Romanticizing Culture: The Role of Teachers’ Cultural Intelligence in Working With Diversity


As the world is becoming increasingly flat (Ang, Van Dyne, Koh, Templer, & Chandrasekar, 2007; Darling-Hammond, 2010; Friedman, 2005), the classroom has become a mirror that often reflects this phenomenon at a microcosmic level. As such, teacher preparation programs are continuing to emphasize the importance of understanding and valuing student cultures to inform teaching practice. This study sought to examine how 10 in-service teachers in the San Diego area understand the role of culture in their daily work with their culturally and linguistically diverse students using the cultural intelligence framework (Earley & Ang, 2003). While the cultural intelligence framework provided some insight into how teachers understood certain aspects of culture in relation to their students, it also brought to light the complexity of defining and assessing cultural competence. In fact, teachers challenged the elevated emphasis on culture in the literature, and instead, highlighted additional competencies of value to them in this work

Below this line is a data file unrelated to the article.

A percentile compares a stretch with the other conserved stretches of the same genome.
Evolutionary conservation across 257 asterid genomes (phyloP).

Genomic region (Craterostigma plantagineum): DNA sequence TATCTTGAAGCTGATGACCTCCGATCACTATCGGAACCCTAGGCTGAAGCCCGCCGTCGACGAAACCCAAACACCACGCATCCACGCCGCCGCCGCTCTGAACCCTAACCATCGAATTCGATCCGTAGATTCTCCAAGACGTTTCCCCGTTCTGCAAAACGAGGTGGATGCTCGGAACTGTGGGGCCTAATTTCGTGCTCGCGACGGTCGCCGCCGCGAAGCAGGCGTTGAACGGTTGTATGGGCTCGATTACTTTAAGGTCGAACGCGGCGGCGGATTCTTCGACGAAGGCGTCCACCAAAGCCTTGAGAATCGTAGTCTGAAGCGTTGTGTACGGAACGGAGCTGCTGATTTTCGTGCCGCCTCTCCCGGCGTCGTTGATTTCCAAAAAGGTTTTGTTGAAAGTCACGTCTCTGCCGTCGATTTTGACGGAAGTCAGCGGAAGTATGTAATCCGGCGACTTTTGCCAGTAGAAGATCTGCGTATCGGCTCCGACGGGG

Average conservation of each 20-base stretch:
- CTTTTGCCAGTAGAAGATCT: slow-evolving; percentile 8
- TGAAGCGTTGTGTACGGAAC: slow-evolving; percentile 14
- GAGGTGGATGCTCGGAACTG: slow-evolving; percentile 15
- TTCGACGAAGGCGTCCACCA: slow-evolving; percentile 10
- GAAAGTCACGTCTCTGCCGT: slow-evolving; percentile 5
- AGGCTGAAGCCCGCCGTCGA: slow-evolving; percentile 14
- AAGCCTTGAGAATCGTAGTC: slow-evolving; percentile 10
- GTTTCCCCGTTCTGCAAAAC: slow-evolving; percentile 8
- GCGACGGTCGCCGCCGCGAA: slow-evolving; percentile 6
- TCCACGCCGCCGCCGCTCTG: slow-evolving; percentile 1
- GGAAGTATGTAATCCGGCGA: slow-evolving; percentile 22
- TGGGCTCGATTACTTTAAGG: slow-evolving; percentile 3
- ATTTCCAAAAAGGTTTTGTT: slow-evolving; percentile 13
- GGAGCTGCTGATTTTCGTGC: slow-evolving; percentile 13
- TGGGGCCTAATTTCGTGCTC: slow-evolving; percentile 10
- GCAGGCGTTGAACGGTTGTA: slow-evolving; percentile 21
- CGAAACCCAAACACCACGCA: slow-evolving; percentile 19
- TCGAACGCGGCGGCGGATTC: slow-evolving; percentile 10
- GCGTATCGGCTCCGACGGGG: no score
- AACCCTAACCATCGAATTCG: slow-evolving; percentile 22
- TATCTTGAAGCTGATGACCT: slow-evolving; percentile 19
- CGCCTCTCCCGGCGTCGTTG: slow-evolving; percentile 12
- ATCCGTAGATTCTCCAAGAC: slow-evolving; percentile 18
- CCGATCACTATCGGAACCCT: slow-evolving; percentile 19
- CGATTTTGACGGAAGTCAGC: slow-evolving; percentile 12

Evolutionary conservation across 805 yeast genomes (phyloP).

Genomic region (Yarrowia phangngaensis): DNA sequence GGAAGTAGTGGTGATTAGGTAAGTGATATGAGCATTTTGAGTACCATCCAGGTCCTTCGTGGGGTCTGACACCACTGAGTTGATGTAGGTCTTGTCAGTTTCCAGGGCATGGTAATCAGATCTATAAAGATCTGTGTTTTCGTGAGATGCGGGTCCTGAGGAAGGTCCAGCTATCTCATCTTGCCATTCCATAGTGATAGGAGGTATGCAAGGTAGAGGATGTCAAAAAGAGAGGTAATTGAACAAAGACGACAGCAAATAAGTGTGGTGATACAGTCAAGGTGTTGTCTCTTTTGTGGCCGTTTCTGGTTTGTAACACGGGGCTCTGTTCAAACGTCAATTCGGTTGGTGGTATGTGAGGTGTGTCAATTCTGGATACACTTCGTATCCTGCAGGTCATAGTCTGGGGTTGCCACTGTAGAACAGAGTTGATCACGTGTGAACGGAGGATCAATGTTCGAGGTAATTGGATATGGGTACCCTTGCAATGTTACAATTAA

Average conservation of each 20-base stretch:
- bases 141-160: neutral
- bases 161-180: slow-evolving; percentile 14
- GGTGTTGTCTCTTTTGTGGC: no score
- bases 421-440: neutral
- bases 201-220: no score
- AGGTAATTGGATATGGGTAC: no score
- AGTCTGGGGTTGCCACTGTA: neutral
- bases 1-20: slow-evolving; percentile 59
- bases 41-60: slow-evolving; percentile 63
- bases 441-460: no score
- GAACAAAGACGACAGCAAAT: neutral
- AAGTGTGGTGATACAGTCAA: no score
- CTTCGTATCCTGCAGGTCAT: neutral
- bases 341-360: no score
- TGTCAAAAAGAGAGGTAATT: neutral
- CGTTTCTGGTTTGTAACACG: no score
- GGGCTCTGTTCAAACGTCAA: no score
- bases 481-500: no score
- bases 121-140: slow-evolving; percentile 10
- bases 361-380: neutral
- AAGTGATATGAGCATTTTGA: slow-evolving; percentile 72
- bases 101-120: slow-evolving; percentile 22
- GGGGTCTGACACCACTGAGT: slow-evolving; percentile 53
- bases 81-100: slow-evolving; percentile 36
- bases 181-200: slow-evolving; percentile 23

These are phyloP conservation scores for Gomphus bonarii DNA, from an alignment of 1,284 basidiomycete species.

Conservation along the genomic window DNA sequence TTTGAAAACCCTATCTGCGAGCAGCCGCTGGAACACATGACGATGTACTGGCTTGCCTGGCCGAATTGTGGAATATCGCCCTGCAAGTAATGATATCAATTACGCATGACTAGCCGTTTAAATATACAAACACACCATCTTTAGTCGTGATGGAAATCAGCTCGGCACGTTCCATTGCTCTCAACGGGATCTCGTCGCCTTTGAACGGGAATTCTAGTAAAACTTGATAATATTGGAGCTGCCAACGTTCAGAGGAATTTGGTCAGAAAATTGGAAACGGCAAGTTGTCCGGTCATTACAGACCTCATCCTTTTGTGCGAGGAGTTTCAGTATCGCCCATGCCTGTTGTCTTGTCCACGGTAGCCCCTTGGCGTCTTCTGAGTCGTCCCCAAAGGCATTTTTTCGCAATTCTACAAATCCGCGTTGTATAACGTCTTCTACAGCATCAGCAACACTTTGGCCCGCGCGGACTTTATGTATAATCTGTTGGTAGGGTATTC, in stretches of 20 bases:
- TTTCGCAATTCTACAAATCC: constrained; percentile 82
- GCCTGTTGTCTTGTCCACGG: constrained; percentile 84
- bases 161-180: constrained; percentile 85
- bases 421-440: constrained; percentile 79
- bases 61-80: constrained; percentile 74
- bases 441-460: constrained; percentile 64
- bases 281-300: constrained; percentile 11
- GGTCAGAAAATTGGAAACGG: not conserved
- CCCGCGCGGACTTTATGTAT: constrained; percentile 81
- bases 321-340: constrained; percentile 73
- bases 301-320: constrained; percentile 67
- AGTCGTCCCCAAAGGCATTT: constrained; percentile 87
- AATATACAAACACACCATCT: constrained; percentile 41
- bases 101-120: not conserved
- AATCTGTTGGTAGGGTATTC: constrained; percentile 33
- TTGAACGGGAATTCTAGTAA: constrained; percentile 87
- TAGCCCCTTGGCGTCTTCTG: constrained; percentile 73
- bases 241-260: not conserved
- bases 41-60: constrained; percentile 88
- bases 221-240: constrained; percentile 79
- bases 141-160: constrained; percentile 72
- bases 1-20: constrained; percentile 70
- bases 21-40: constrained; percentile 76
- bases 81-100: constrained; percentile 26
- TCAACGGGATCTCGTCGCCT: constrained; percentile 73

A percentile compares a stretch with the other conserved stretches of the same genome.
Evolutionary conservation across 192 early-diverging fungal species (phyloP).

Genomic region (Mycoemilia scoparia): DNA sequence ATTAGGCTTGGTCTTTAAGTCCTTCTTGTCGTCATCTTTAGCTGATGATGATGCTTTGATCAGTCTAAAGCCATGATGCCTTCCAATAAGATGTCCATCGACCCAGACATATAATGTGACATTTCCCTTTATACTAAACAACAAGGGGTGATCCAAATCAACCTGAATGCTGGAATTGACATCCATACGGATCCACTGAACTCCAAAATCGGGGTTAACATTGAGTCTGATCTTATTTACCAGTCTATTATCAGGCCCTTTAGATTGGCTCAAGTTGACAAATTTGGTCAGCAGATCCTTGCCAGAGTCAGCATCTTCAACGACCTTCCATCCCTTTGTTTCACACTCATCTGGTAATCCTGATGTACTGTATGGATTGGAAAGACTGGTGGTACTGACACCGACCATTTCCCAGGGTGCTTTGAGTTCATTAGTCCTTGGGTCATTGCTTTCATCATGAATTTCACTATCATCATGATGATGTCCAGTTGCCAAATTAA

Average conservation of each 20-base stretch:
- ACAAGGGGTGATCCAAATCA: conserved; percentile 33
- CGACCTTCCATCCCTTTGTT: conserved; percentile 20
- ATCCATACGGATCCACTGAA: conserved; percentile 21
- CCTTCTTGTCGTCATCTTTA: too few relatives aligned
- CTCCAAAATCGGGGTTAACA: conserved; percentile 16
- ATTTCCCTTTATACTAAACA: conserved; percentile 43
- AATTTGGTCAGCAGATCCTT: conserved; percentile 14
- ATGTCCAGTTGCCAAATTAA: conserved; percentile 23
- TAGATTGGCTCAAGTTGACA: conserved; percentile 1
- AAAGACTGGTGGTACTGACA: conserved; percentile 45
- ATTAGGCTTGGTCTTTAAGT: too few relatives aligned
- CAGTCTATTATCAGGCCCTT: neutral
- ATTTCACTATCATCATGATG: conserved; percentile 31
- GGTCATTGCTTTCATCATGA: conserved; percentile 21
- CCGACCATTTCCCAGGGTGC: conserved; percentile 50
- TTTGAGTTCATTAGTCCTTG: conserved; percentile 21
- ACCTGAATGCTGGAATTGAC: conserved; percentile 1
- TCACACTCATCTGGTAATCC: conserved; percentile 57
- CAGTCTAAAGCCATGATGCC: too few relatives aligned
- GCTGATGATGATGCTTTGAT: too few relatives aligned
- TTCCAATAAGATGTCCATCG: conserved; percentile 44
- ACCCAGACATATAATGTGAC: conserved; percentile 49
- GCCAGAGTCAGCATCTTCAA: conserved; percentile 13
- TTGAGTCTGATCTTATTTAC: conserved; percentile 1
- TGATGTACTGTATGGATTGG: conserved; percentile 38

Similar works